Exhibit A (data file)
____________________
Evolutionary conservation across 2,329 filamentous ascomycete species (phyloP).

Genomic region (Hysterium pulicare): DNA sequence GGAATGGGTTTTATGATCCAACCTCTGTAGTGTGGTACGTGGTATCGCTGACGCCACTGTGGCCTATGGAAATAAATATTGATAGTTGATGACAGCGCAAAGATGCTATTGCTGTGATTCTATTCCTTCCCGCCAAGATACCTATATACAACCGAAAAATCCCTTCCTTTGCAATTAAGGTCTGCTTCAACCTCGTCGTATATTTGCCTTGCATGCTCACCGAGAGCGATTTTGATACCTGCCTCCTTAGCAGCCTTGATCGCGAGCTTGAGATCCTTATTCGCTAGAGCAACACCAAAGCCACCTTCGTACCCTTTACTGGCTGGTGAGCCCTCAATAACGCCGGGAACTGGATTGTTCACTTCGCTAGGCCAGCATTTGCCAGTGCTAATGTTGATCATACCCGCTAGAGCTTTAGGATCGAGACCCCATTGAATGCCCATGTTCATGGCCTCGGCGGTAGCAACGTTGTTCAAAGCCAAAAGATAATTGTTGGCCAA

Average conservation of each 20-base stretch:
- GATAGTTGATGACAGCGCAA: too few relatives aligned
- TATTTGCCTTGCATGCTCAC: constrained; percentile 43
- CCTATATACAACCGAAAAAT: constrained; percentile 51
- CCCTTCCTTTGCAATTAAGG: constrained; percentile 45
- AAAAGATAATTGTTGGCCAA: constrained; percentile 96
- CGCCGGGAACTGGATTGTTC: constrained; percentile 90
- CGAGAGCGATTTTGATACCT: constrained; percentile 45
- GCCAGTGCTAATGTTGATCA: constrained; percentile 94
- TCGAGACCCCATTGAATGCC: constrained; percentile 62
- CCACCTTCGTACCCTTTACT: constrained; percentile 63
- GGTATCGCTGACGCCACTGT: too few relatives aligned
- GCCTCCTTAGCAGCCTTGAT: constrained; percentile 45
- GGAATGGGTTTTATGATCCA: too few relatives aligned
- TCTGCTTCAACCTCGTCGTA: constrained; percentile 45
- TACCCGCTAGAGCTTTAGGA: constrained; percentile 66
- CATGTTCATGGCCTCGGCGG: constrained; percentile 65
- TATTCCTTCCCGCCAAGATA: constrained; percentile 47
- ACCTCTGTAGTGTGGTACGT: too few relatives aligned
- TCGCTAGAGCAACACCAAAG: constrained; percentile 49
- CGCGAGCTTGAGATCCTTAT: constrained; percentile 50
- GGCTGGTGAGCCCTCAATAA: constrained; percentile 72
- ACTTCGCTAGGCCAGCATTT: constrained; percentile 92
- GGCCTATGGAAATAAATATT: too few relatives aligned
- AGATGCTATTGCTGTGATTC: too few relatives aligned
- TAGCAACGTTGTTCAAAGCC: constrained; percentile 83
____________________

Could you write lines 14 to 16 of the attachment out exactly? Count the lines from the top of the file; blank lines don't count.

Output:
- GGTATCGCTGACGCCACTGT: too few relatives aligned
- GCCTCCTTAGCAGCCTTGAT: constrained; percentile 45
- GGAATGGGTTTTATGATCCA: too few relatives aligned